Richard C. H. Lenski (1864-1936) is best known for his insightful and still invaluable series of New Testament Commentaries. He served as Professor of Theology at Capital University and President of the Western District of Joint Synod of Ohio and Editor Die Lutherische Kirchenzeitung.
Hardback edition now available! “…all epistle texts are selections from letters directed to certain definite persons for a certain important spiritual purpose. What the preacher of today does is to place himself and his hearers in the light of some part of one of these imperishable letters, that now once more the original purpose of this part of the letter may be attained.
“The funeral sermon is one of the most difficult sermons to prepare and deliver. To begin with, there is an emotional strain which is felt by preacher and hearers alike. Jesus was ever and anon saying: “I have compassion.
“Lent stands for something specific. It tells the story of God’s grace and how it was specifically shown. It tells the story of redemption and how it was accomplished… Before Christ Jesus can be a guide and example He must be a Redeemer, a Savior.
“There are two general ways of looking at God; from the point of view of Sinai, or as He is revealed to us on Calvary. If we know God only, or chiefly, as He is revealed to us in the lights and shadows, the thunderings and threatenings, of Sinai, He will appear to us rather stern and austere, — a Lawgiver and Judge.
“These sermons were preached in the Church of the Holy Communion, Philadelphia, to a congregation consisting in part of University and college students. In preaching it was impossible to disassociate from my mind the struggles through which many of these young people were passing and the battles which I was asked to help them fight during the week.
“…there are many people today who are wandering in doctrinal fogland, and do not know what they believe; or, if they think they have any real convictions, they have pared them down to what they call ‘the irreducible minimum.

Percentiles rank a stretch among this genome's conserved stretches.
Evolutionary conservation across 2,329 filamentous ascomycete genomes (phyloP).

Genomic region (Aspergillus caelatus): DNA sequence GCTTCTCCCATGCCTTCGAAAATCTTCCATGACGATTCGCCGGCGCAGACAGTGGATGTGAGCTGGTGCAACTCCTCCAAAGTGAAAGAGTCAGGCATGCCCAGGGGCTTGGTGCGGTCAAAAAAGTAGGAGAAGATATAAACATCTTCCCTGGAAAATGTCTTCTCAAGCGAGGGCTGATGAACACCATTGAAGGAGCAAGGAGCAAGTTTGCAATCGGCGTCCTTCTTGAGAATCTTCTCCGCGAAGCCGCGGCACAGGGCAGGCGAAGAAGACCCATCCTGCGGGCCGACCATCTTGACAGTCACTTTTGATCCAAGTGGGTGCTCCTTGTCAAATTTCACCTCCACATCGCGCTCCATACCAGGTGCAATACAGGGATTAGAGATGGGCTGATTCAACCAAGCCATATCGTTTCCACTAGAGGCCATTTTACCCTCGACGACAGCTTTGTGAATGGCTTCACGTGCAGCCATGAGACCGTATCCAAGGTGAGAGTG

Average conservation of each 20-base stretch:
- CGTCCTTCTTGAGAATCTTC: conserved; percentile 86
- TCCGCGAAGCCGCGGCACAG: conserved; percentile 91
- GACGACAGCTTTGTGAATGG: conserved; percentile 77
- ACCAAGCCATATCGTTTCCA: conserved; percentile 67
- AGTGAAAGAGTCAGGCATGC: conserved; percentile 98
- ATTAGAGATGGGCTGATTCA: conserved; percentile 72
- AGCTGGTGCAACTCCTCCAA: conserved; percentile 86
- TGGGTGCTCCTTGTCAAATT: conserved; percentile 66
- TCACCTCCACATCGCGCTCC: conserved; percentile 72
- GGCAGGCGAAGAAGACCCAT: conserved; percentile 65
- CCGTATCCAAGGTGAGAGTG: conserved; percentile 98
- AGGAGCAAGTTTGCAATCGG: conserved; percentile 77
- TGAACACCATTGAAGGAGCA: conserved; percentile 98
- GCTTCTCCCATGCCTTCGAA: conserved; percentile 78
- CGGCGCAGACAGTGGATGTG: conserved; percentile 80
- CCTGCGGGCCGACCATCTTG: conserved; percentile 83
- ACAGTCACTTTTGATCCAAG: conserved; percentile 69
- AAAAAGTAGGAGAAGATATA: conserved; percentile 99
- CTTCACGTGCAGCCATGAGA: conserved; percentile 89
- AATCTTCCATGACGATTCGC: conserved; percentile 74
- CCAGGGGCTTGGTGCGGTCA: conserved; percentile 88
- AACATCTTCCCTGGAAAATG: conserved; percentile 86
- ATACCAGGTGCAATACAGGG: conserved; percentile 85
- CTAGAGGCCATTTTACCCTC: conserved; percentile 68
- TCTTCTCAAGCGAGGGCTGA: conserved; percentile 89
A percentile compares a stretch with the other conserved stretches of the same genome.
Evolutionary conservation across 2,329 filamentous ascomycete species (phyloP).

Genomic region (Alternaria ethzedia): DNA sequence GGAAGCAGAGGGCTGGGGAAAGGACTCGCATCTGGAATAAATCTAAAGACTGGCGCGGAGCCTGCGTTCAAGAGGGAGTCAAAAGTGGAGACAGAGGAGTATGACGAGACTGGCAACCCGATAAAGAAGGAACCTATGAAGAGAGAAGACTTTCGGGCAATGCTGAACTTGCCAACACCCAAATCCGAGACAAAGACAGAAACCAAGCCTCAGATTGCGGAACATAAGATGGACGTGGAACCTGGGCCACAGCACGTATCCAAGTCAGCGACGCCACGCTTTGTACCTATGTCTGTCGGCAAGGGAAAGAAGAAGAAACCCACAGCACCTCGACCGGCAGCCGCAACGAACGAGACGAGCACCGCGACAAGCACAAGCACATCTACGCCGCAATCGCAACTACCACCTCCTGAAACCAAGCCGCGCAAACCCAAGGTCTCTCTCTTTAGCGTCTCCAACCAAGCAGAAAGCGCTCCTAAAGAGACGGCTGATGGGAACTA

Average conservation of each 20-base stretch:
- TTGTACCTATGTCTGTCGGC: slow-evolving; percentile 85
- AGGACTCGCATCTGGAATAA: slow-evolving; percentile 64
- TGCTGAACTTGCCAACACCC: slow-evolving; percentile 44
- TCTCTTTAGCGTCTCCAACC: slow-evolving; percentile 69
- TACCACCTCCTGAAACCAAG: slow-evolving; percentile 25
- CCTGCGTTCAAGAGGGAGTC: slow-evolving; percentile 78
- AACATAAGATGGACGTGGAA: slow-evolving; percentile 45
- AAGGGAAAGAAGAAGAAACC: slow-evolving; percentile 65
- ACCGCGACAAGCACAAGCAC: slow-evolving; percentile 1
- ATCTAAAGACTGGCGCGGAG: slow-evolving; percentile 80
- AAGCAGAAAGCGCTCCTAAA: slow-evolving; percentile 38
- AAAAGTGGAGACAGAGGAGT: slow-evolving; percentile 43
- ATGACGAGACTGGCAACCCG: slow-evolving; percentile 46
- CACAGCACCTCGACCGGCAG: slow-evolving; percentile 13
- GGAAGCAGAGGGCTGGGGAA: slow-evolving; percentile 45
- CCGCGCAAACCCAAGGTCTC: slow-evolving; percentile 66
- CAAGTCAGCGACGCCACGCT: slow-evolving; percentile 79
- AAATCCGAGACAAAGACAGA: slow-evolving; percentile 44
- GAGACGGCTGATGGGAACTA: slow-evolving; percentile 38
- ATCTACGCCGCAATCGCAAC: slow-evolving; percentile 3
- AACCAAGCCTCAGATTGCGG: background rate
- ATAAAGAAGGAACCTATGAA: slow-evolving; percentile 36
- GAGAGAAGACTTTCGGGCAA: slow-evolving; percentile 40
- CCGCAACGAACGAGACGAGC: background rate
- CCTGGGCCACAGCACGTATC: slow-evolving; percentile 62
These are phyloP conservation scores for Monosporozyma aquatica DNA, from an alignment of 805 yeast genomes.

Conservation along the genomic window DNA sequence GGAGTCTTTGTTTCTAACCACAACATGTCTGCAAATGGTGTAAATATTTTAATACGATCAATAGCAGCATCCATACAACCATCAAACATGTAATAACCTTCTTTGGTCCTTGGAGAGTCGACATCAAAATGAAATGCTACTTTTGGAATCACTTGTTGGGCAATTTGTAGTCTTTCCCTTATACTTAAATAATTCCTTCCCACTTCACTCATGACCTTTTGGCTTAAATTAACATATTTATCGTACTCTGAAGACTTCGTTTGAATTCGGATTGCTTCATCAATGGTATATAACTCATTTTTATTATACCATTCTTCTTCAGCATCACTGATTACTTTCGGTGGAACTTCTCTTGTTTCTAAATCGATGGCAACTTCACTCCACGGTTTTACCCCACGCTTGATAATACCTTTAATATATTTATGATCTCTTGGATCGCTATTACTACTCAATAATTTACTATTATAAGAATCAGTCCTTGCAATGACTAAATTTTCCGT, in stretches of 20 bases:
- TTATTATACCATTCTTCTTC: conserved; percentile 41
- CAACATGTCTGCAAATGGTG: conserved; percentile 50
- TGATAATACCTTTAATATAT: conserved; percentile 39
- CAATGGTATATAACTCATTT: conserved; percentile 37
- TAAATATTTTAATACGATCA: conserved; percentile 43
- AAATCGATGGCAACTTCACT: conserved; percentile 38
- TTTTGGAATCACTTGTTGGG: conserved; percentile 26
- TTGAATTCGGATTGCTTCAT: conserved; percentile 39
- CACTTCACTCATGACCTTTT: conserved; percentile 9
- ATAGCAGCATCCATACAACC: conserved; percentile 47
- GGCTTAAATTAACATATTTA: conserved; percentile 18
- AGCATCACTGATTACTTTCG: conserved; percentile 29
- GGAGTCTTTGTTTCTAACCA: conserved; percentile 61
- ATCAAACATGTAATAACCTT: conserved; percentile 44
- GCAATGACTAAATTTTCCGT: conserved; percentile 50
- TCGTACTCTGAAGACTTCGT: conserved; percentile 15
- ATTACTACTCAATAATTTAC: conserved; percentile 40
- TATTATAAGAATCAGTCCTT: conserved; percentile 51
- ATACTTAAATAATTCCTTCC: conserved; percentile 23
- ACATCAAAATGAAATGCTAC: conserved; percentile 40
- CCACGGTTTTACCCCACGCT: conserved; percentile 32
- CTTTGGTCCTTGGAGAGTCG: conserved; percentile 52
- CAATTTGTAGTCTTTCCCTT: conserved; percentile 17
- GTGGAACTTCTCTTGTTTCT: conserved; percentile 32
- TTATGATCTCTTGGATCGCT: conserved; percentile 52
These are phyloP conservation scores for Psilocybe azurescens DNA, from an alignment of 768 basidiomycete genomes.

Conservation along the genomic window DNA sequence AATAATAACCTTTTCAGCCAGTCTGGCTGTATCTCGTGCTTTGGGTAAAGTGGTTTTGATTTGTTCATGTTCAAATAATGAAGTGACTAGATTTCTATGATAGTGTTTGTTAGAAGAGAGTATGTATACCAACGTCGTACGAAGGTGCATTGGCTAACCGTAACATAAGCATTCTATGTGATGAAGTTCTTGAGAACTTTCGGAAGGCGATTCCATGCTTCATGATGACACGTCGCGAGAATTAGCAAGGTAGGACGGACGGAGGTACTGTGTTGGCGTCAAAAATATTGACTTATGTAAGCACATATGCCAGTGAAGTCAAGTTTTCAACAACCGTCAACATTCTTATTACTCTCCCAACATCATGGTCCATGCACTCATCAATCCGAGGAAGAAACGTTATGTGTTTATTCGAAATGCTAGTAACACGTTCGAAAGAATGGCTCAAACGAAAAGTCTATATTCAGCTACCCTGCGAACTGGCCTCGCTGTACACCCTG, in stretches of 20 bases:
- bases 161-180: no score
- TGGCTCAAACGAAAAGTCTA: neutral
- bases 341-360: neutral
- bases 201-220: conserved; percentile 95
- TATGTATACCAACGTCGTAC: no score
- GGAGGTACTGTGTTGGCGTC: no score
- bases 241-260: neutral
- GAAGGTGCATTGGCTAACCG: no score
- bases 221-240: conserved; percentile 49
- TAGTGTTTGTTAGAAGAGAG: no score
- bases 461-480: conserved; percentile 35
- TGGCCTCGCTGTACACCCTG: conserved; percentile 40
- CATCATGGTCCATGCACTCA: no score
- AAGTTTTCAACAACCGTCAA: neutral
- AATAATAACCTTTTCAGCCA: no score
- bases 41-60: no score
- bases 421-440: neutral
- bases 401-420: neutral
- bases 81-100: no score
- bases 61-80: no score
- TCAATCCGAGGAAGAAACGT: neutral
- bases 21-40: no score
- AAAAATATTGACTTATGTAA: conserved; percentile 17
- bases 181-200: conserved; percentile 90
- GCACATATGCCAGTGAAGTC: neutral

“We have certainly great reason to be wide awake and watchful, if we would preserve the inheritance of the Lutheran Church Reformation. Strong are the delusions and temptations of these latter days, and you children and youthful Christians will doubtless see still more perilous times for the Church of Jesus Christ before you have grown old.
This book of brief and simple sermons are the result of a lifetime of study, thought and experience by a faithful pastor and teacher.
“The title expresses the chief purpose of the book — to follow ‘In the Redeemer’s Footsteps.
“Salvation is the great end for which the Son of God came into the world. To restore fallen man to his original state of holiness and happiness, he must be delivered from the curse of sin that is upon him and the power of the devil that enslaves him.
“Christ our Savior and all his apostles preached justification by faith, even as did the prophets of the Old Testament. Justification is the central doctrine of all the Scriptures, the heart and soul of the entire Christian religion.
“We should again and again set the precious truth before our eyes, that Jesus receiveth sinners with an eager and earnest desire to save them.”
“When you feel your burden of sin weighing heavily upon you, only go to Him… Only those who will not acknowledge their sin and feel no need of a Savior — only these are rejected.
“I want you to understand that I have never preached opinions from this pulpit; it is not a question of opinion; I have absolutely no right to stand here and give you my opinion, for it is not worth any more than yours; we do not come to church to get opinions; I claim that I can back up every sermon I have preached, with the Word of God, and it is not my opinion nor yours, it is the eternal Word of God, and you will find it so on the Judgment day.
“…Every minister of the Gospel should so preach that he need never be ashamed of the words he has spoken. Do you suppose that if I were ashamed of my sermons I would have them put in cold print to speak long after I am dead?
“There is nothing more difficult, these times, than to keep the Church out of politics. And this difficulty is intensified where a Christian principle is at stake.
“The Church, in some of its branches, has been knocking at the door of State and clamoring for the name of God in the Constitution.
“Dr. Laird belonged to a group of stalwart preachers and leaders whose influence could not be confined to a congregation or a city or a synod. Among them were numbered such men as Krauth, Krotel, Mann, Spaeth, the Schaeffers, Schmucker, Seiss, Greenwald, Passavant.